Thread Number: 72266  /  Tag: Vintage Automatic Washers
First generation of GE Automatics
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Post# 955365   8/30/2017 at 22:25 by Glhturbo2 (Greensboro, NC)        

Hello,

I keep finding more and more intersting machines in my searches through the threads. I have come up on the GE AW6, how many of these are floating around? I'd love to find one, but probably never will get a chance.

I see that they have an 1140 RPM spin. Was that to compete with GM Frigidaire? I have looked all through the old threads and would love general information about them. The first generation of automatics are very interesting to me, because I never got to see anything like this, not until I discovered this website. Pictures, ADs, storys etc, would be great. It's always great to know more about the amazing machines of the past.

-Tyler





Post# 955392 , Reply# 1   8/31/2017 at 06:06 by Gyrafoam (Roanoke, VA)        

Tyler, there are a few of them around. They were very advanced for their era. Would like to think there are some out there covered with dust waiting to be discovered.

Post# 955394 , Reply# 2   8/31/2017 at 06:18 by turquoisedude (Ogden & St-Liboire (where??), QC, Canada)        

turquoisedude's profile picture

Tyler, here's a link to a very old thread of Robert's showing his early GE AW6 (not sure if its the '47 or '48) in action.

 

I believe there are at least a couple within the club and like Steve, I hold on to the hope that there's still a few sitting in the corner of a basement somewhere (preferably in the Northeast... LOL)

 

I've been lucky enough to see Robert's in person - it is an amazing machine!

 



CLICK HERE TO GO TO turquoisedude's LINK



This post was last edited 08/31/2017 at 05:50
Post# 955515 , Reply# 3   8/31/2017 at 20:12 by Glhturbo2 (Greensboro, NC)        
Thank you.

For the information, I would love to find one of these, a dream machine to add to my list. Along with a Flat top Unimatic, someday :)

Post# 955768 , Reply# 4   9/2/2017 at 16:27 by MixGuy (St. Martinville, Louisiana)        
Spin Speed, Water Conservation Thoughts

Correct me please if I am wrong.

Only the first Model had the 1140 rpm spin speed. Was this a cause of mechanical failure or wear? Subsequent models having the same styling had slower spin speeds. Did these washers save wash or rinse water? Was this addressed in the archives in the past?

With all the attention given to water conservation, wondering why new washers are not available with a "suds saver" feature. Most homes built today are not planned with the space to accommodate a laundry sink big enough to hold the wash water while the machine completes the wash cycle. Sears used to sell a compact cabinet with a sink that held the wash water of suds saver washer with compact space saving design. When people used wringers and separate spinner washers, the wash water was used to wash more than on load.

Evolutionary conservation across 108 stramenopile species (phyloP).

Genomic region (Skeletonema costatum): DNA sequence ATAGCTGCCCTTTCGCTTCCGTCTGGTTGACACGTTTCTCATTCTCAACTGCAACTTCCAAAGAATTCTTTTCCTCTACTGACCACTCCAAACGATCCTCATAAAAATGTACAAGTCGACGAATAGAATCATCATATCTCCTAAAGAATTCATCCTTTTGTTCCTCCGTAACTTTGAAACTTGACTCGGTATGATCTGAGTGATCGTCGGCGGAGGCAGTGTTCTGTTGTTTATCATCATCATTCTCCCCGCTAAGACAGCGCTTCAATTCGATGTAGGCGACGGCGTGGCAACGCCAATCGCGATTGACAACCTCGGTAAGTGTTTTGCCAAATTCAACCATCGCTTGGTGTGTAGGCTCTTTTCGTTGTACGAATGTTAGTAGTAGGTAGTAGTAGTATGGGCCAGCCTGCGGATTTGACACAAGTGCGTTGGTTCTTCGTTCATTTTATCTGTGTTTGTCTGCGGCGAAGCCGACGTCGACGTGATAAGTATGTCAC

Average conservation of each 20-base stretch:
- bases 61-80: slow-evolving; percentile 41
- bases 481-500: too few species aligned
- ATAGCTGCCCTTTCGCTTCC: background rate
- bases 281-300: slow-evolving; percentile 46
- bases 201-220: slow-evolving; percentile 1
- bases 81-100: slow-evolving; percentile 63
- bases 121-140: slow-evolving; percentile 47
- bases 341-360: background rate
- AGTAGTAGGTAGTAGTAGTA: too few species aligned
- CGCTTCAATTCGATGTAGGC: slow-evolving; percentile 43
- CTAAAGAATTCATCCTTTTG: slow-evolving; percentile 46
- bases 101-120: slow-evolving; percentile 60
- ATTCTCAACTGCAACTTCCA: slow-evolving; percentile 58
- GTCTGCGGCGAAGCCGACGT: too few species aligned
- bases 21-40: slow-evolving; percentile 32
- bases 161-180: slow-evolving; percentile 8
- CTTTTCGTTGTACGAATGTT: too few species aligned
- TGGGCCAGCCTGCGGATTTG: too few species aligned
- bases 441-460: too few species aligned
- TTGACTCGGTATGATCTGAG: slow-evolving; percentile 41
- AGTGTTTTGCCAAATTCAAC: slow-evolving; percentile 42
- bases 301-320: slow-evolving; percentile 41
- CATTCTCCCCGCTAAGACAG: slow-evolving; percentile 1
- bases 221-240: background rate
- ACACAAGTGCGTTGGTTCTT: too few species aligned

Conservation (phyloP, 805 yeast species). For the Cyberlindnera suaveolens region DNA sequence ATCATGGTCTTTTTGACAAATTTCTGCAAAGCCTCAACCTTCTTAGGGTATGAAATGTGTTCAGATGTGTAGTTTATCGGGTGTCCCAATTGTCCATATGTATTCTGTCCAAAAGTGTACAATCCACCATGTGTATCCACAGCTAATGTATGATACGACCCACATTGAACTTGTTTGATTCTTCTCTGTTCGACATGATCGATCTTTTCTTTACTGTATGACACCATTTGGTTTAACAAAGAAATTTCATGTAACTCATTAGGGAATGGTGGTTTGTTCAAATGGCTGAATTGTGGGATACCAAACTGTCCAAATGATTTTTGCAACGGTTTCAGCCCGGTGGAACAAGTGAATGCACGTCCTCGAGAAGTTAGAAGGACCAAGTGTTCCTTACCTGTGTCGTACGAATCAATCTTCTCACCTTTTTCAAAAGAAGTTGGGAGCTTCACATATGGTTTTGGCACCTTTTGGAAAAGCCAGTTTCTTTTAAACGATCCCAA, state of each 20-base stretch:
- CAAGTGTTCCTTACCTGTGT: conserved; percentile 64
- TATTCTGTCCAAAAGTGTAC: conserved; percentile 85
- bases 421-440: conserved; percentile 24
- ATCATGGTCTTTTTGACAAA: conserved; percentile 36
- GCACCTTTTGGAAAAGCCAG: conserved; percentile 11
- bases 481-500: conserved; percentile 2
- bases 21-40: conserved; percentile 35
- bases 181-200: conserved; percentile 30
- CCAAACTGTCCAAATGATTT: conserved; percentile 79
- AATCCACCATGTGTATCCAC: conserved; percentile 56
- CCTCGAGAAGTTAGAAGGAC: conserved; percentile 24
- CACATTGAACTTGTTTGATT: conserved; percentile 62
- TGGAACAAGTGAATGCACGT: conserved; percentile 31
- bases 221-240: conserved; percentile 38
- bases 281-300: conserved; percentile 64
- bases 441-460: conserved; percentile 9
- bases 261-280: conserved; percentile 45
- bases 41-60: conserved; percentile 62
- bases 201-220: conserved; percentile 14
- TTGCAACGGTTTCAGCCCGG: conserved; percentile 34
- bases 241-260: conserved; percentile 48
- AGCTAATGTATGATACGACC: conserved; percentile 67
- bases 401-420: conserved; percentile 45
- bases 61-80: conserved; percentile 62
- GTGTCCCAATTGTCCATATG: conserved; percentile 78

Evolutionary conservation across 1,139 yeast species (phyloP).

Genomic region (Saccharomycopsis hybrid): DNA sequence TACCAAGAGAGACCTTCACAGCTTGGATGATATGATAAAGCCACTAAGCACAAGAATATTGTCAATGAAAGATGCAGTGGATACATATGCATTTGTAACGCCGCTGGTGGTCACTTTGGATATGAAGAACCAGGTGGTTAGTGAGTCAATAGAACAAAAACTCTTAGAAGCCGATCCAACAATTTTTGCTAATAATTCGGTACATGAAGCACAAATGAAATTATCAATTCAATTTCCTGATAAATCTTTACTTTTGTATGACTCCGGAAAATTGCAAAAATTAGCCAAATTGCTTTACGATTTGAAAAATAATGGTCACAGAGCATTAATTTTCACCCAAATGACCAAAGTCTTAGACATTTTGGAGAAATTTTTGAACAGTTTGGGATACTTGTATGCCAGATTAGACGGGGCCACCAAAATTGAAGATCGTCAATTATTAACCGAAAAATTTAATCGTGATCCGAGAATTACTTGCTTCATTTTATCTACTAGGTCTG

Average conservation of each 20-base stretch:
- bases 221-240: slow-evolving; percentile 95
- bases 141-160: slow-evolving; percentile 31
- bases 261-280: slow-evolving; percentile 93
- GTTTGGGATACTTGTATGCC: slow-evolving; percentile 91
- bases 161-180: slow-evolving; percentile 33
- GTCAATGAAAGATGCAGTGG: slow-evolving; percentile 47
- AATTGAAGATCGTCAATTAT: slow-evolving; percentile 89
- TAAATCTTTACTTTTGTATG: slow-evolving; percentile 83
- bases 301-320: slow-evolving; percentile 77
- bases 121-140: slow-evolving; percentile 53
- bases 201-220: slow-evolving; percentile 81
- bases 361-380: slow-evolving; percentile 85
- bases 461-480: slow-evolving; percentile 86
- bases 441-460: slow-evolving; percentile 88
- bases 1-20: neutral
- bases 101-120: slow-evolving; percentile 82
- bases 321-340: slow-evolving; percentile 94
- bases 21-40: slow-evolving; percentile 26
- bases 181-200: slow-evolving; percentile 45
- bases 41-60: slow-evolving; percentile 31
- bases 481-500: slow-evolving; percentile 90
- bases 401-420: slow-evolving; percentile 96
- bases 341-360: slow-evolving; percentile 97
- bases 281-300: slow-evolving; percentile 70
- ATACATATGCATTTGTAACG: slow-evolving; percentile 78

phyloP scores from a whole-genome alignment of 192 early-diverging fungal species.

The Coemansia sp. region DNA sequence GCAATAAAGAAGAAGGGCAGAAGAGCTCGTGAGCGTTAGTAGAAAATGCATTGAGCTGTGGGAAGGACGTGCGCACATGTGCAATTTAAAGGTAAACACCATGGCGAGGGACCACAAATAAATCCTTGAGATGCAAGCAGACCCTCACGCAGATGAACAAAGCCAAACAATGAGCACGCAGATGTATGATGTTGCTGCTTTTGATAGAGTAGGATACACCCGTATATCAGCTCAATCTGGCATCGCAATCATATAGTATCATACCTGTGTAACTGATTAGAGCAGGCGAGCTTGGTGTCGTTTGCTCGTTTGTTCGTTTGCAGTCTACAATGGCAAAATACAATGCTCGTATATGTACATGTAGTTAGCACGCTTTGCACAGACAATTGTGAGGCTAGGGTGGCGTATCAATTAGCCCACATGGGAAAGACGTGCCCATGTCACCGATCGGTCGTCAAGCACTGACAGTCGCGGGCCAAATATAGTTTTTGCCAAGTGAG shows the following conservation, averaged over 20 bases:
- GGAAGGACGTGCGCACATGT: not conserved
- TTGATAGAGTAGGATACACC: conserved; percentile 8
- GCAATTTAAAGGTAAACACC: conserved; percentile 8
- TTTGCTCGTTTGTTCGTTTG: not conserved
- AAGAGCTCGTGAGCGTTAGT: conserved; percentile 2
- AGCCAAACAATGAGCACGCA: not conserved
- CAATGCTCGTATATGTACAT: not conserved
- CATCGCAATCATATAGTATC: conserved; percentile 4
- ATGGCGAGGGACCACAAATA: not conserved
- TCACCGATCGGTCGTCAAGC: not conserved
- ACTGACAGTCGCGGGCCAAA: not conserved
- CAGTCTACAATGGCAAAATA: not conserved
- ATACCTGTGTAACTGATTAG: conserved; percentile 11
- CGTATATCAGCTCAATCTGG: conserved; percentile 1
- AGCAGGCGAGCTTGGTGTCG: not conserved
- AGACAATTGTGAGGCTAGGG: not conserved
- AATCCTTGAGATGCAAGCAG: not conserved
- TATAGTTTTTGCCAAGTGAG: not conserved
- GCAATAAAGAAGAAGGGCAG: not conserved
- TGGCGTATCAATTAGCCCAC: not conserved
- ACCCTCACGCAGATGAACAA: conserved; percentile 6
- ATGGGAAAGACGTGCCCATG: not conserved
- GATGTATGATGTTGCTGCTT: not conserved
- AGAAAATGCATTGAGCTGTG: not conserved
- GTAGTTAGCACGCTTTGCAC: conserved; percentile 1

Post# 955775 , Reply# 5   9/2/2017 at 17:13 by kenwashesmonday (Haledon, NJ)        

I believe that the original and excellent GE automatic washer design was discontinued due to cost of manufacturing. I believe the same could be said about the original excellent GE combination refrigerators.

Post# 956565 , Reply# 6   9/7/2017 at 19:29 by bajaespuma (Connecticut)        
Am I wrong?

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Seems to me GM produced a near-perfect washing machine that could almost everything the AW-6 could do (except filter lint--who cares) in 1958 with their Custom Imperial Unimatic. Then everybody started going backward. It looks like the two machines had similar capacities, both spun at almost identical velocities, both had intrinsic suds-saving capability and the Frigidaire was water and energy efficient by even today's standards. What happened?

 

And was it impossible to design a top loader with a larger capacity that could spin that fast?


Post# 956579 , Reply# 7   9/7/2017 at 21:46 by combo52 (Beltsville,Md)        
First GE Automatic Washers

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The 1948 GE AW6 Automatic Washer was probably the best automatic washer the world had seen up to this point.

 

It had dual timers a detergent dispenser and it automatically saved the final 100F rinse water for reuse as a presoak for the next load or if you were not doing a presoak you could use the water for a warm wash or set the timer to just send it down the drain.

 

This washer also had a really effective self-cleaning lint filter and good conventional agitation that did not tangle clothing, along with excellent 1140 RPM spin speed.

 

GE continued making an AW using this fast spin speed for 4 or 5 years but they soon eliminated the SCF, DD, 2nd timer and the machines ability to save the final rinse water for reuse, I am sure they did this to cut costs as the AW6 was about the most expensive AW on the market.

 

The FD Unimatic was not nearly as good a washer overall, they always experienced unacceptable tangling of clothing and the suspension left a lot to be desired as well compared to the 1140 RPM GEs which never walked at all.

 

In the end I am sure that GE eliminated this washer for lower cost to build machines, and FD eliminated the UM because of customer complaints, The UMs were really only good at washing small to medium size cotton items, sheets, table clothes, outer clothing and delicate items while possible to wash in a UM were just too much trouble for most homemakers and the results not that great.

 

John L.





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